Monday, April 25, 2016

Play it, Sam

Would the divine were meek,
a power sublime disinclined to meddle
to quell our crises,
preferring supplication, to be needed so completely one offers up self
for the touch of grace?

Would reason be in play,
a mutuality of sorts,
open invitation: you seek us out, we take you in,
succor's yours, your soul joins ours,
all in kind?

Would this be culling,
recruiting kindred spirits from the random multitude
with still the same old signs that point the way from primal
to live with love
or die?

Friday, April 22, 2016

Snatch X

Accepting the likely identity of the wetness on his cheek--his right cheek, the sensation having appeared it seemed in the hollow just below the malar bone and trickled to a pool at the jaw--relieved with a certain doleful satisfaction his initial quest for resolution, and impelled the segue into a more pressing realm. Whose blood, and how did it get there?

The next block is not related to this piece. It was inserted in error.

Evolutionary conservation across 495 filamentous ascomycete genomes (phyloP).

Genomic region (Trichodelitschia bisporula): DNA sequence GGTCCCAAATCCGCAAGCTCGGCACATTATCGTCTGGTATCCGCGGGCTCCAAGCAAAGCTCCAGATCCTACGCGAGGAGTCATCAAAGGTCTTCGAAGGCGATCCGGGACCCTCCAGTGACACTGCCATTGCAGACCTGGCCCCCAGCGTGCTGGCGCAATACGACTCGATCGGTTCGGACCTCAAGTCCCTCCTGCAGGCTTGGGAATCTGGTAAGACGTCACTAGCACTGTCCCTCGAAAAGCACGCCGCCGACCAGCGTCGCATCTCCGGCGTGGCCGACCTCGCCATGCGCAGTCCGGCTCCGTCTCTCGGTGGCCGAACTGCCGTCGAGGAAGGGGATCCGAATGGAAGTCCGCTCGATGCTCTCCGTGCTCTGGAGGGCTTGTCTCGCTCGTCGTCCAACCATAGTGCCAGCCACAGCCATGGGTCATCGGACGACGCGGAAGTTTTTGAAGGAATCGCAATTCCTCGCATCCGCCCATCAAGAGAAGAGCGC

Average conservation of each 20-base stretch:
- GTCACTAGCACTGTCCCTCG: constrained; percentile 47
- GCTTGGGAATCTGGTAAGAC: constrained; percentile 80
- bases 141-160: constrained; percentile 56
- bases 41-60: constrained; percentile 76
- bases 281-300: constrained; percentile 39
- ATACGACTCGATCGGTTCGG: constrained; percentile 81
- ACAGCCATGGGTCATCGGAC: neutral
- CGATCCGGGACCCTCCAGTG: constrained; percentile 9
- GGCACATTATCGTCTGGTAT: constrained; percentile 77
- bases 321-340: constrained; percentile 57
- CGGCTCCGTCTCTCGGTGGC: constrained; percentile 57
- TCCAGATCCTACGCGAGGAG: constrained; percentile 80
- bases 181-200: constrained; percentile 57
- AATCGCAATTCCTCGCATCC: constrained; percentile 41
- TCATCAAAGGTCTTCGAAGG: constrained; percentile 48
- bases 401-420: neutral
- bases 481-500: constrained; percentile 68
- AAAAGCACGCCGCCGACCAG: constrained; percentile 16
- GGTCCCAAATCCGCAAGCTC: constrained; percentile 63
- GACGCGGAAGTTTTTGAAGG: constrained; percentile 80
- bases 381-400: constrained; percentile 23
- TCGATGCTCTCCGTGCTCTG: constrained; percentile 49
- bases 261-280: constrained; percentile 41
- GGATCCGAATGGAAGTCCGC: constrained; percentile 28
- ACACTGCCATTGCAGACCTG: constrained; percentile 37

The answer depended in large part on context, he knew, and with this understanding came the astonishing discovery he had no clue as to where he was or even who, his inward focus so intense it excluded all else. The terrain on which he found himself, allowed for no conscious navigation, no initiative to examine sequence or linkages. An awareness did exist, but it was subtle and elusive, a passive cognition with authority only to interpret, to question, hypothesize and form tentative conclusions. What seemed to be memory fragments appeared and vanished with no apparent affinity. An incrementally expanding hunger for pattern made its proximity known through the chaos. Yet a countermanding energy struggled away from all restraints, all familiarity.
Tension between the push and tug of these forces burgeoned and ebbed without apparent rhythm, and this uncertainty created a dichotomy of its own that both pleased and jarred the nerves, requiring of him an acquiescence with no semblance of expectation or chagrin. As a babe, he wondered, in the womb.

Thursday, April 21, 2016